In baseball, positional requirements are pretty rigid. A catcher has to possess a necessary skillset in order to successfully field his position–a skillset so rare and important that it’s excusable if the catcher can’t really hit. Other positions have easier requirements, which means that players filling those slots have to offer something valuable above and beyond the basic skillset. This is why first basemen are so often hypertrophic home run hulks–since anyone else could field their position while they couldn’t field anyone else’s, they have to do something no one else can do, i.e. jack a lot of dongers.

In the NBA, positions are much more fluid. There is no one, best way to win, which is part of the ever-renewing drama of the game. Magic Johnson, Lebron James, Seven Seconds or Less–they’re all examples of the constant category-busting that takes place in the NBA. Still, that doesn’t prevent a conventional wisdom about archetypal players from calcifying. Take a look at this chart from upsideandmotor.com*:

This has been rightfully generating a lot of talk on the basketblogs. It’s fun and provocative and true in a way that’s only apparent to those who look closely enough to see the magic behind the numbers. But I think it also points out some of the difficulties in constructing a positional/skill taxonomy that does for basketball what Bill James’s defensive spectrum did for baseball. First off, the categories, while deeply funny and true like only deeply funny things can be (Megalomanical small guard!?!), are often too vague or too specific to be helpful. Also, it can be reduced to something of a tautology–is Chris Paul at the summit of the NBA because he’s in the class “Elite Point Guard,” or is “Elite Point Guard” at the summit of the hierarchy because of Chris Paul?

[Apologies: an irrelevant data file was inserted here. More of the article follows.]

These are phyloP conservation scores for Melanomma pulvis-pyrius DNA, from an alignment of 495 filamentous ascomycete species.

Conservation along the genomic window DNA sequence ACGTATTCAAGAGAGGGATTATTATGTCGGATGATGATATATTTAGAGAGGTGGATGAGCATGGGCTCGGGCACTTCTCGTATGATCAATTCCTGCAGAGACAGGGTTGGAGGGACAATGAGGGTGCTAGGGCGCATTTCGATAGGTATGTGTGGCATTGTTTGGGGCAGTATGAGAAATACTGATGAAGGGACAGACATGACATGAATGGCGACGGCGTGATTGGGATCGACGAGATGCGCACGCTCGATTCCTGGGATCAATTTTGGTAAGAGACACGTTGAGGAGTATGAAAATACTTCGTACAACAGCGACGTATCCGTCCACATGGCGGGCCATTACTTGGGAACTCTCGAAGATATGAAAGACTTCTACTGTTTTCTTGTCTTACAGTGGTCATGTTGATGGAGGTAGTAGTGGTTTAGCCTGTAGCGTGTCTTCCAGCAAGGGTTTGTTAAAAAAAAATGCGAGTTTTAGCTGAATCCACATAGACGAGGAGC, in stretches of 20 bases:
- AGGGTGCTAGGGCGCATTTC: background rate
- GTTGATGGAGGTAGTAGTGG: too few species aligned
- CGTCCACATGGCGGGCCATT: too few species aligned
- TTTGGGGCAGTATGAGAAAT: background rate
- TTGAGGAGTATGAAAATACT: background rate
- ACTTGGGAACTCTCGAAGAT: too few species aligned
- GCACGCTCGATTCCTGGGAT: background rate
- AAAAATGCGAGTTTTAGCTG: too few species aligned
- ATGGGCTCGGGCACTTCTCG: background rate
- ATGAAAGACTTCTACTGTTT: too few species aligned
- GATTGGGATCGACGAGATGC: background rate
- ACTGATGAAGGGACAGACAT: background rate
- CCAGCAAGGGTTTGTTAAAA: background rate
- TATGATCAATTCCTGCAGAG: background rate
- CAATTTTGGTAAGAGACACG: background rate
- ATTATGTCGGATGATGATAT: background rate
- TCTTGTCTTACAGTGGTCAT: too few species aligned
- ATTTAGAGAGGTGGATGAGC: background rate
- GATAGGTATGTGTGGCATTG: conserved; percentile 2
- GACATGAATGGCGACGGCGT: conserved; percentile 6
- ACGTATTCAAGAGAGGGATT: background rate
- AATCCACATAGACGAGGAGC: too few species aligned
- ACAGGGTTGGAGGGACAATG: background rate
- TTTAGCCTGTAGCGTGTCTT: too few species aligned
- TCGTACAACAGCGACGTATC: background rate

I think it also demonstrates a line of thought that lurks behind a lot of NBA analysis, a sort of deductive fallacy of converse accident that concludes a general truth based on specific and rare examples. I.e. there are no dominant back-to-the-basket big men because back-to-the-basket big men are obsolete. There are plenty of alternative reasons, though. Being 7’2″ and 300lbs while still having the dexterity to end up like this and not like this is exceedingly rare. So is being 6’10” with the ability to run the court and knock down elbow-extended jumpers. The simultaneous presence of one and absence of the other may be nothing more than genetic happenstance. It could also be result of the faddish scouting and developing of talent that resembles Kevin Garnett, et al, due to a decade of prominence from such players. It also could simply be a result of rule changes that favor the slightly smaller, more athletic big men, though this strikes me as a little chicken-and-the-egg.

All of which is to say that, yes, Luc Longley is entirely correct in saying Kevin Durant is likely to be more valuable over his career than Greg Oden, and it’s not unthinkable that the Blazers will at some time regret their decision–though I don’t think that time is now. But it’s also possible that there is a True Postman on the horizon who will force us to re-examine our existing archetypes of success in the NBA. Maybe that will be Greg Oden, maybe not. I just don’t think we yet have a firm enough grasp on all the moving parts of success in the NBA to confidently say that any player’s success–or failure–is attributable to something outside of the player’s abilities themselves.

*The Enthusiast is totally and willfully ignorant about all matters having to do with etiquette, especially when it comes to the internet. So if it’s uncool to reporduce images from other sites, let us know.